I'll show how the Vandermonde determinant identity allows us to
estimate the volume of certain spaces of polynomials in one variable
(or rather, of homogeneous polynomials in two variables), as the degree
goes to infinity.
I'll explain what this is good for in the context of globally valued
fields, and, given time constraints, may give some indications on the
approach for the "real inequality" in higher projective dimension.
Better lucky than smart: realizing a quasi-generic class of measure preserving transformations as diffeomorphisms.
Speaker: Matthew Foreman
Abstract: In 1932, von Neumann proposed classifying measure preserving diffeomorphisms up to measure isomorphism. Joint work with B. Weiss
shows this is impossible in the sense that the corresponding equivalence relation is not Borel; hence impossible to capture using countable methods.
It is a familiar fact (sometimes attributed to Ahlbrandt-Ziegler, though it is possibly older) that two aleph0-categorical theories are bi-interpretable if and only if their countable models have isomorphic topological isomorphism groups. Conversely, groups arising in this manner can be given an abstract characterisation, and a countable model of the theory (up to bi-interpretation, of course) can be reconstructed.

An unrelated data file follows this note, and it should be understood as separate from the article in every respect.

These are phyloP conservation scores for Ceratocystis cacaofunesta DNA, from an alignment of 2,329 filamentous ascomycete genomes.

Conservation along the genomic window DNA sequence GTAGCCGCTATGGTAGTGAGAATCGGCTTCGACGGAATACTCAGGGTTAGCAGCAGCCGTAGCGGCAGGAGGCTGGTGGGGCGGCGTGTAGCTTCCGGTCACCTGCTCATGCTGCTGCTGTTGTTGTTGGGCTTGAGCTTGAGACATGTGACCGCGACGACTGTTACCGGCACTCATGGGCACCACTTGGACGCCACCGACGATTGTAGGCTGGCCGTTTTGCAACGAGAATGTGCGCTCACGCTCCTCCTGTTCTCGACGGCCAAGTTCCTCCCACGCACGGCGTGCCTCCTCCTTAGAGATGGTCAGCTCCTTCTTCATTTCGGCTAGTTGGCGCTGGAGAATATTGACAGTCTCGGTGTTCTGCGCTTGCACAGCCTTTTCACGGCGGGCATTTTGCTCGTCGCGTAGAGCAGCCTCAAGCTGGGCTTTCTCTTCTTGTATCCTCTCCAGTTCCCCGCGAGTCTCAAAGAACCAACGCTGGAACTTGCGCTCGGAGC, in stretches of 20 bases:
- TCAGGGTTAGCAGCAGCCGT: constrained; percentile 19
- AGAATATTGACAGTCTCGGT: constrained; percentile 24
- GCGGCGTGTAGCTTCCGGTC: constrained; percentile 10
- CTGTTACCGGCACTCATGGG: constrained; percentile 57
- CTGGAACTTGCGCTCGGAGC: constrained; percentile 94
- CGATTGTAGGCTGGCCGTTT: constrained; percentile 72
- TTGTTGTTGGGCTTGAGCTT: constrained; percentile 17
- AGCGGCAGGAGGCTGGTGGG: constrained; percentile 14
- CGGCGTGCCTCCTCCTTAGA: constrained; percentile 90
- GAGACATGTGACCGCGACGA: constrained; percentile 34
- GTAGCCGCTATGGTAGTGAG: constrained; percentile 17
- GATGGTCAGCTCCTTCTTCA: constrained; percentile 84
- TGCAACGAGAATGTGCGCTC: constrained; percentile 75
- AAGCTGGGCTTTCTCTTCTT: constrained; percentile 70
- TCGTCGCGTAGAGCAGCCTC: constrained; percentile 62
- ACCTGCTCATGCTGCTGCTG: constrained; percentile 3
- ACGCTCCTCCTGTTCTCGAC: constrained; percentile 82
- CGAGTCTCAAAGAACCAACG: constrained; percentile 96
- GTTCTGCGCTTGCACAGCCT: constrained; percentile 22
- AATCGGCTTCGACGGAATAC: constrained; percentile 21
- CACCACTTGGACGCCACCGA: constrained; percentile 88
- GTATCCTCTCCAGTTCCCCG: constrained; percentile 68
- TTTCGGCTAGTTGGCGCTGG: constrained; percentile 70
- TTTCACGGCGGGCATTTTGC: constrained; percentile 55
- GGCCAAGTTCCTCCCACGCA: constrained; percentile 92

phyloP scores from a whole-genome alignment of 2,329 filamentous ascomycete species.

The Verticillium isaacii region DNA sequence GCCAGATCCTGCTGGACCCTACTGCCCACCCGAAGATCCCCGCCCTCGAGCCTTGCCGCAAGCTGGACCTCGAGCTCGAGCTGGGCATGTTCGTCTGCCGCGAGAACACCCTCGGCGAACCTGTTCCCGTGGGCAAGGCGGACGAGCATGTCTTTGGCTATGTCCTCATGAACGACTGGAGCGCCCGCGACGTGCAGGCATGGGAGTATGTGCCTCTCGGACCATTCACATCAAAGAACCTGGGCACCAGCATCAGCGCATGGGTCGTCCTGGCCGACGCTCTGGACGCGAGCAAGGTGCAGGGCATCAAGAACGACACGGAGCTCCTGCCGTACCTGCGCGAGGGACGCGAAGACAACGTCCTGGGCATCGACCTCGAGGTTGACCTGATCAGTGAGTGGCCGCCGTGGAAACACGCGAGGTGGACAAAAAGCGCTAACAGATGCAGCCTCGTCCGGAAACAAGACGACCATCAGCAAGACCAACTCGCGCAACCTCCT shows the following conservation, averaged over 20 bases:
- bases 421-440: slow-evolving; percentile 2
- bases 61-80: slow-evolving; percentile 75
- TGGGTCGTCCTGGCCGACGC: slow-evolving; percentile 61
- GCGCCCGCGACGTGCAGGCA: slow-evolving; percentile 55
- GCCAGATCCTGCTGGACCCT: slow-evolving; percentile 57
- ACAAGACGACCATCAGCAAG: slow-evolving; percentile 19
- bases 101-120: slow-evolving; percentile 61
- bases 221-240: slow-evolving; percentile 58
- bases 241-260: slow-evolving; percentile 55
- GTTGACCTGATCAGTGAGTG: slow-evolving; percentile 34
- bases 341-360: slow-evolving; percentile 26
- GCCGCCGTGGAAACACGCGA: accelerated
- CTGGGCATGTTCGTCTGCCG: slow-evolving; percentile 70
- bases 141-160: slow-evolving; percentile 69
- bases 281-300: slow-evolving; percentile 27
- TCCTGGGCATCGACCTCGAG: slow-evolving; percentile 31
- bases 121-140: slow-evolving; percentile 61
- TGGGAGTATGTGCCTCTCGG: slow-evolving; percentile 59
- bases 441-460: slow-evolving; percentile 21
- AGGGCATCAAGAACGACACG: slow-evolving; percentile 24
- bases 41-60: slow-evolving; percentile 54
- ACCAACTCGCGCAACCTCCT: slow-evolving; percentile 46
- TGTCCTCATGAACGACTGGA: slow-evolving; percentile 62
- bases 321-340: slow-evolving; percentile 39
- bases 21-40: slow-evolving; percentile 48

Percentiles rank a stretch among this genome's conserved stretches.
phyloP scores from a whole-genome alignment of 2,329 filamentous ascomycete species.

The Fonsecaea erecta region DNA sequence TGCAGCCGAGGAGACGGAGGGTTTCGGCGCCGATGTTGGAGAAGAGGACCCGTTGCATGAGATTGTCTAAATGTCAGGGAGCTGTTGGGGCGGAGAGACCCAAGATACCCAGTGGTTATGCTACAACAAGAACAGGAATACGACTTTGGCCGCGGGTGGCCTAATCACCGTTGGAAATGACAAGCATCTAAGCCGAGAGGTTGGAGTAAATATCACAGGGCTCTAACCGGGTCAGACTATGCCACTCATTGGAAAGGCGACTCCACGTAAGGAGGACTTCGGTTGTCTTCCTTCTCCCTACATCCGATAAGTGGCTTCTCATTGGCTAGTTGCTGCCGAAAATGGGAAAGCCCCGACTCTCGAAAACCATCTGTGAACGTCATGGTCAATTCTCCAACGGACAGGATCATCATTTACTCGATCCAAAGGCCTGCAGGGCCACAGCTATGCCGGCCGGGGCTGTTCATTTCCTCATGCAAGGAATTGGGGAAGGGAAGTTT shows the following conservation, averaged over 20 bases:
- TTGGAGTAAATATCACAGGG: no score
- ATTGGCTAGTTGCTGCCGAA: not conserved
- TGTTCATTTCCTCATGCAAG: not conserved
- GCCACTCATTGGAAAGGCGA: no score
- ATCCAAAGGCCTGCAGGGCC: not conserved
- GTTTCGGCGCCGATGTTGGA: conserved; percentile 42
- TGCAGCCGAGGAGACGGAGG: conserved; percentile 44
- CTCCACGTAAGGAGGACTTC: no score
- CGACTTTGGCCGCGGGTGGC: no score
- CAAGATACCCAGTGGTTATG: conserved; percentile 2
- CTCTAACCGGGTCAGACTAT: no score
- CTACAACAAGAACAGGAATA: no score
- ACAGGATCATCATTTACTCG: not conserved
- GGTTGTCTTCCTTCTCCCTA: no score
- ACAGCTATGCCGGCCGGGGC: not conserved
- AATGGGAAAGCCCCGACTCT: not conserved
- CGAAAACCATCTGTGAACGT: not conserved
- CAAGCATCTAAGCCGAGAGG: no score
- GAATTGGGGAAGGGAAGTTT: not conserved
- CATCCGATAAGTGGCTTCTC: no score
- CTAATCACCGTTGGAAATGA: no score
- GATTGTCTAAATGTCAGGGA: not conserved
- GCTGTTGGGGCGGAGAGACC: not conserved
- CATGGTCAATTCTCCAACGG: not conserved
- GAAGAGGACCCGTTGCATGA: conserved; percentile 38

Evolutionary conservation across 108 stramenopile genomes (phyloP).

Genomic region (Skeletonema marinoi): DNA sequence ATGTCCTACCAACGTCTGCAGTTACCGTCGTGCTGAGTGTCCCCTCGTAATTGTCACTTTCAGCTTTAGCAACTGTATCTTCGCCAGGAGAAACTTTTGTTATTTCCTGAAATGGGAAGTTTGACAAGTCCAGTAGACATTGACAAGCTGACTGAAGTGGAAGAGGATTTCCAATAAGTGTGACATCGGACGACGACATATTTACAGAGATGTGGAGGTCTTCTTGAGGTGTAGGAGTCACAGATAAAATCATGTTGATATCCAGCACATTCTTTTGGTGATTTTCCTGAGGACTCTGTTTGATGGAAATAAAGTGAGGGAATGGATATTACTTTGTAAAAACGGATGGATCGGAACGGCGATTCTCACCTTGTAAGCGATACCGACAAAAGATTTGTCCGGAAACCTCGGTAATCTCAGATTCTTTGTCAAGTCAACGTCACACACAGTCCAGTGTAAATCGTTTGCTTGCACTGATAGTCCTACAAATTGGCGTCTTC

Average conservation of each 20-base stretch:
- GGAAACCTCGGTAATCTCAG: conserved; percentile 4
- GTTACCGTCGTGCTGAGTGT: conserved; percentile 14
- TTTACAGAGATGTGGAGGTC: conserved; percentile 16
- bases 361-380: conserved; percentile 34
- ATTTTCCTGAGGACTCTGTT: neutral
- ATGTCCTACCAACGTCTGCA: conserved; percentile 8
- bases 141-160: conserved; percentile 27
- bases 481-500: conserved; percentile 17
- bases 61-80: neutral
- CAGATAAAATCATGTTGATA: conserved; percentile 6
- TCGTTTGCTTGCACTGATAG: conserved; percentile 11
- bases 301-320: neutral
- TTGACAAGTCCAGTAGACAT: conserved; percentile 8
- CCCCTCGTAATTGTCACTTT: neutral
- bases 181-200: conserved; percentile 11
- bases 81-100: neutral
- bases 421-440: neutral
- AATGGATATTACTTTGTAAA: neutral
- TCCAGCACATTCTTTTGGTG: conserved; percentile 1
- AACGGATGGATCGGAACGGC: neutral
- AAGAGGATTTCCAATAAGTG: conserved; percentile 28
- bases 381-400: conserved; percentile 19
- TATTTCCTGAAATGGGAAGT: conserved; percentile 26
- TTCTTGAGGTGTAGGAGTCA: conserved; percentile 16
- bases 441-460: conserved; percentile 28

The family of high rank arithmetic groups is a class of groups playing an important role in various areas of mathematics. It includes SL(n,Z), for n>2 , SL(n, Z[1/p] ) for n>1, their finite index subgroups and many more.
A number of remarkable results about them have been proven including; Mostow rigidity, Margulis Super rigidity and the Quasi-isometric rigidity.
Weak Prediction Principles
Speaker: Yair Hayut
Abstract: Jensen's diamond is a well studied prediction principle. It holds in L (and other core models), and in many cases it follows from local instances of GCH.
In the talk I will address a weakening of diamond (due to Shaleh and Abraham) and present Abraham's theorem about the equivalence between weak diamond and a weak consequence of GCH. Abraham's argument works for successor cardinals. I will discuss what is known and what is open for inaccessible cardinals.
This is a joint work with Shimon Garti and Omer Ben-Neria.
Dependent theories have now a very solid and well-established collection of results and applications. Beyond first order, the development of "dependency" has been rather scarce so far. In addition to the results due to Kaplan, Lavi and Shelah (dependent diagrams and the generic pair conjecture), I will speak on a few lines of current research around the extraction of indiscernibles for dependent diagrams and on various forms on dependence for abstract elementary classes. This is joint work with Saharon Shelah.
First speaker: Daniel kalmanovich, HU
Title: On the face numbers of cubical polytopes
Understanding the possible face numbers of polytopes, and of subfamilies of interest, is a fundamental question.
The celebrated g-theorem, conjectured by McMullen in 1971 and proved by Stanley (necessity) and by Billera and Lee (sufficiency) in 1980-81, characterizes the f-vectors of simplicial polytopes.